‘No foregone revenues if coal tariffs permanently removed’

INDEPENDENT power producers (IPPs) believe there is more to lose if tariffs on all types of coal would remain while a permanent removal of these would see more gains to the country and not impact revenues.

“Tariff removal would diversify the country’s import sources ensuring energy security and there is no foregone revenue as we traditionally import from Afta [Asian Free Trade Area] countries,” said Anne Estorco-Montelibano, president of the Philippine Independent Power Producers Association Inc. (PIPPA).

Montelibano spoke during a Tariff Commission hearing last Wednesday when she also said the group supports the petition by the Foundation for Economic Freedom. The nongovernment group FEF seeks to extend lower tariff rates on coal products under the tariff heading 2701.11.00, 2701.12.10, 2701.12.90 and 2701.19.00.

Members of the PIPPA are: SMC Global Power Holdings Corp.; Aboitiz Power Corp.; Semirara Mining and Power Corp.; First Gen Corp.; Quezon Power Philippines Ltd. Co.; AC Energy Corp.; TeaM Energy Corp.; Filinvest Development Corp.; and, Meralco PowerGen Corp.

The FEF, on the other hand, is managed by Trustees led by former Finance Secretary Roberto De Ocampo and Bangko Sentral ng Pilipinas Governor Felipe M. Medalla.

The FEF petitioned the extension of Executive Order (EO) 171 that lowered tariff rates on various imported commodities, which include coal products.

Export ban

MONTELIBANO said that aside from supporting the position of the FEF, the Pippa is also proposing “for the consideration of the body—the commission in modification—that we need to remove the tariff on coal.”

“Our rationale for this is we need to diversify imported coal sources.”

Montelibano, also a lawyer, explained that it has become imperative for the Philippines to diversify its coal sources amid geopolitical uncertainty surrounding Indonesia, which accounts for 99 percent of the Philippines coal imports.

She said that 99 percent of the country’s coal imports for power are sourced from Indonesia. She emphasized that “the January event, the coal export ban, exposed significant risks due to our dependence on Indonesian coal.”

Coal-fired power plants account for almost 60 percent of the country’s total power supply mix.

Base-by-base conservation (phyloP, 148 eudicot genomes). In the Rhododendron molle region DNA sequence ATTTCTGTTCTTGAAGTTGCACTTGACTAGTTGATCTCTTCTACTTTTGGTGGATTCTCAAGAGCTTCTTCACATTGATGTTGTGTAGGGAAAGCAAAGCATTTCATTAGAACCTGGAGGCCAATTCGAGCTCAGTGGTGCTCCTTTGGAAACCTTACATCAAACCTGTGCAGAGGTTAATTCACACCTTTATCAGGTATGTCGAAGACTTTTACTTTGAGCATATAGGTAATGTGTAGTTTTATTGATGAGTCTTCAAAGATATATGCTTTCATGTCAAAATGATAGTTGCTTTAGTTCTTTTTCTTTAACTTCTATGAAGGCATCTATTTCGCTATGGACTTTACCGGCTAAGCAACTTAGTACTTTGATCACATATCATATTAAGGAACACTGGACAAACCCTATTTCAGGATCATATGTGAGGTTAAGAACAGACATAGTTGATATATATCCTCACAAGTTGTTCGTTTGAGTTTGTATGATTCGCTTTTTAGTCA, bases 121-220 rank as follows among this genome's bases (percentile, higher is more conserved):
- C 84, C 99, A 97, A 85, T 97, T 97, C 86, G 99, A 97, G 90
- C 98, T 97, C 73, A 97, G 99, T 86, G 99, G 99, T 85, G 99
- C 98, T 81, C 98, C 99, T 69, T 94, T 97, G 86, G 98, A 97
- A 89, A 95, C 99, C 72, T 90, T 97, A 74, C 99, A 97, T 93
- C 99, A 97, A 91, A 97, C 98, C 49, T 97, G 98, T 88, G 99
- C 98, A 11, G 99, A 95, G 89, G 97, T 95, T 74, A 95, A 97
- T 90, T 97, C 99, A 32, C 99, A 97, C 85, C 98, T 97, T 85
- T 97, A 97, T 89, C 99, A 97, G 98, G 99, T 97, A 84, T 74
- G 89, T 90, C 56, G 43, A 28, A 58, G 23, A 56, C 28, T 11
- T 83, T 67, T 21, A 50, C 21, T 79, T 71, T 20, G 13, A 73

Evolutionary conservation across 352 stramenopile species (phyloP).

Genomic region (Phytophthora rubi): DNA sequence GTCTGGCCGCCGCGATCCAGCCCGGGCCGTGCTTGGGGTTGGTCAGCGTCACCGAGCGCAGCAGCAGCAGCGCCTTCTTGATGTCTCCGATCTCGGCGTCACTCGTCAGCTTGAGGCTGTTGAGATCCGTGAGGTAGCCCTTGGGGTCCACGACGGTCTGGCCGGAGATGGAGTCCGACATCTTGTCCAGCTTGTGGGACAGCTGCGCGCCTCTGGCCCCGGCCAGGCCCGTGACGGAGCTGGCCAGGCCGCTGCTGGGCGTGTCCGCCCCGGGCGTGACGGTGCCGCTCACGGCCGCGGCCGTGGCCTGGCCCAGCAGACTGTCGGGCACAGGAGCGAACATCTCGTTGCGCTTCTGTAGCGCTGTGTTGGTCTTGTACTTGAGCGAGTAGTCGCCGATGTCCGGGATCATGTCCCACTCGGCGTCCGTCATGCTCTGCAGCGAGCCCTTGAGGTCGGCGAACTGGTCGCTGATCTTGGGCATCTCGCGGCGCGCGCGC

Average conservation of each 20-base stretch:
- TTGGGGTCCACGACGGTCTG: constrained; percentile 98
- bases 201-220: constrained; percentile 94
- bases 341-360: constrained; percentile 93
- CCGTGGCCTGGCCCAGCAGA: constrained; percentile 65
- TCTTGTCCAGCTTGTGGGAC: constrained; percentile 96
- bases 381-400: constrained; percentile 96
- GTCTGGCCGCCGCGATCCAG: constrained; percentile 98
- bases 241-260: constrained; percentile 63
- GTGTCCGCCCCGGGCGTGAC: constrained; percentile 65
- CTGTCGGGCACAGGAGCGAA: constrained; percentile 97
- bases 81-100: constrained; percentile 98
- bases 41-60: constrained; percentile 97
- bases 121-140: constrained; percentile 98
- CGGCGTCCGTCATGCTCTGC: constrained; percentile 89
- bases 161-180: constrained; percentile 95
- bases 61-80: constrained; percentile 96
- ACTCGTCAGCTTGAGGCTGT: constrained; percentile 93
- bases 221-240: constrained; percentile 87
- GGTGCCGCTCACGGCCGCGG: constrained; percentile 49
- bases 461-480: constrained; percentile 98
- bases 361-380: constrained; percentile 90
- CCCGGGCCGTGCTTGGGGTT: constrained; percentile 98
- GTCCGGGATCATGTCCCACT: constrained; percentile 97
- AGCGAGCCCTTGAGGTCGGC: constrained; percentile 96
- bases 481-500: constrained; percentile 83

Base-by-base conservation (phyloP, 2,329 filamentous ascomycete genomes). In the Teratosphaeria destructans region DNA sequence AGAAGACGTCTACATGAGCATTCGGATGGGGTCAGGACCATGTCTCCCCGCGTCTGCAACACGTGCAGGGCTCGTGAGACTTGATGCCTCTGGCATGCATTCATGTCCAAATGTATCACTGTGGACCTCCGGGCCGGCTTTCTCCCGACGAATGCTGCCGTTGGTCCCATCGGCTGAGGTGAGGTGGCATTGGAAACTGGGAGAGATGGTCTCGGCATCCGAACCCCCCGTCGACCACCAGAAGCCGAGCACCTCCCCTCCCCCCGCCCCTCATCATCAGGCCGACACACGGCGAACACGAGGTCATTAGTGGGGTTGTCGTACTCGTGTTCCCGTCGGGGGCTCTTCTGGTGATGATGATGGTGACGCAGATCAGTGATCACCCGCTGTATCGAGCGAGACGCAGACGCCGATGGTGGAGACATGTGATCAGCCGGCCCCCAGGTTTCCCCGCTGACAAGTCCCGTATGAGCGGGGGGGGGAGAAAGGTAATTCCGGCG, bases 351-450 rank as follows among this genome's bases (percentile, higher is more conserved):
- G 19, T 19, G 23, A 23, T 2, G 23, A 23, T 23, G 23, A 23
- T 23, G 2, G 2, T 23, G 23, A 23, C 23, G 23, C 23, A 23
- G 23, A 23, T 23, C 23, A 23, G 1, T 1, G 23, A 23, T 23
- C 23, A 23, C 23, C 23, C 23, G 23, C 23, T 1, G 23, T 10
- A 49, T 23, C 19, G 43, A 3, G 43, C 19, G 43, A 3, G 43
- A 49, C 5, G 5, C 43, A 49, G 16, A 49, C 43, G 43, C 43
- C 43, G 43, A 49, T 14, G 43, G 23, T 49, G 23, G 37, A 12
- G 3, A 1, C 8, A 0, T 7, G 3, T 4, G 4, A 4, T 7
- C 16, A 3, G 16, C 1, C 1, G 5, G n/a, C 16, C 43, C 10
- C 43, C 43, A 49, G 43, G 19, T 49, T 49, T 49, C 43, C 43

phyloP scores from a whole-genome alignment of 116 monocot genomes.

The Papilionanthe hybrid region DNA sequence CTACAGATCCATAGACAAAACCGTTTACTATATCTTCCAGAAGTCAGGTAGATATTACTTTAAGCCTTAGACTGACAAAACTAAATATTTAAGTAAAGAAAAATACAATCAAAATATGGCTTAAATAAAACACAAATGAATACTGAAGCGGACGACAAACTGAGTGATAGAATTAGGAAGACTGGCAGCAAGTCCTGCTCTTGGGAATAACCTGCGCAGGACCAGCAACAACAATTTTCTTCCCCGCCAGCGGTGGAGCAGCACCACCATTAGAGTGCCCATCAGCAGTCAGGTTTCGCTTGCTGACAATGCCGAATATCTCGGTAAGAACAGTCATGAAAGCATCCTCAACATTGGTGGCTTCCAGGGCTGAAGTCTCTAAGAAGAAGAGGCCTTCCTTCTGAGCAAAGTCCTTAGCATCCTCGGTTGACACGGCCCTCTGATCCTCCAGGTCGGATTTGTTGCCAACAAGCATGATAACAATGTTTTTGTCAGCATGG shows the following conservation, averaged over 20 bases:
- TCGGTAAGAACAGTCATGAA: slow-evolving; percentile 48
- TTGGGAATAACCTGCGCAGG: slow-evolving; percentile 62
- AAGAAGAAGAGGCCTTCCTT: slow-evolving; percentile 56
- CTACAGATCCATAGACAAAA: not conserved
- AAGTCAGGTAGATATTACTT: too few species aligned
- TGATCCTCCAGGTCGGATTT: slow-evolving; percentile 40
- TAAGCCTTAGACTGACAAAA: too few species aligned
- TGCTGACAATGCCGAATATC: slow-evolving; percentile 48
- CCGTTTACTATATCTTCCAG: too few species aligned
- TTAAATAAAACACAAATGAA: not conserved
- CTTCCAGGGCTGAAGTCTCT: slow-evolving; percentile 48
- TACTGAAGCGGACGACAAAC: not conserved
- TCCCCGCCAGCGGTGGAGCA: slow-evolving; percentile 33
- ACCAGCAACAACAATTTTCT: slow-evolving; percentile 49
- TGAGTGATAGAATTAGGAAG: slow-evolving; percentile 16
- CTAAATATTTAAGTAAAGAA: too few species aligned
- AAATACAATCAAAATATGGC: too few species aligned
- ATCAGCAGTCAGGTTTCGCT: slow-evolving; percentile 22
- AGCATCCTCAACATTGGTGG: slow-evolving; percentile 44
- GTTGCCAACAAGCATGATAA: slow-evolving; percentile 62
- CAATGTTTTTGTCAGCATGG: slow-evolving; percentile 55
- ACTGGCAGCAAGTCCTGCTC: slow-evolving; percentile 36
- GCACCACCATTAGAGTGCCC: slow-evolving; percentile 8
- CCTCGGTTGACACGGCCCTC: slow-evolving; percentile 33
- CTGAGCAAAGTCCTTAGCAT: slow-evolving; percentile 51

According to Montelibano, the political and regulatory uncertainty in Indonesia “poses an ongoing risk for the export ban recurring.” Hence, she urges that the Philippines should explore other sources of coal amid increasing worldwide coal prices.

“There is a need to ensure [the country’s] energy security,” she said. “This is the most important as we are recovering from a post-pandemic world and we are trying to achieve our goals to fully develop our country, we need a stable, reliable and sufficient energy supply.”

Stability, predictability

BASED on the Pippa’s estimates, the economy loses about P556 million for the loss of 500 megawatts in five hours.

Aboitiz Power Corp. Assistant Vice President for Fuel Management Team Mark John C. Lim said the permanent tariff removal will be “most ideal for us because that will enable us to contract longer term and provide more stability and predictability in terms of pricing.”

“This year, it has been helpful that tariffs were lifted temporarily but that also only enabled us to purchase on spot basis, meaning within the year,” Lim said. “But it has not able to give us enough stability to buy longer term because of the unpredictability of tariffs.”

The group estimated that an increase by $100 per metric ton of coal in the world market translates to an additional P1.7 per kilowatt-hour in terms of fuel cost.

Montelibano said that the Philippines loses P556 million in just five hours “if we don’t have stable electricity.

“Every time we experience a blackout or brownout, it greatly impacts our economy to the point that we lose that much,” she emphasized.


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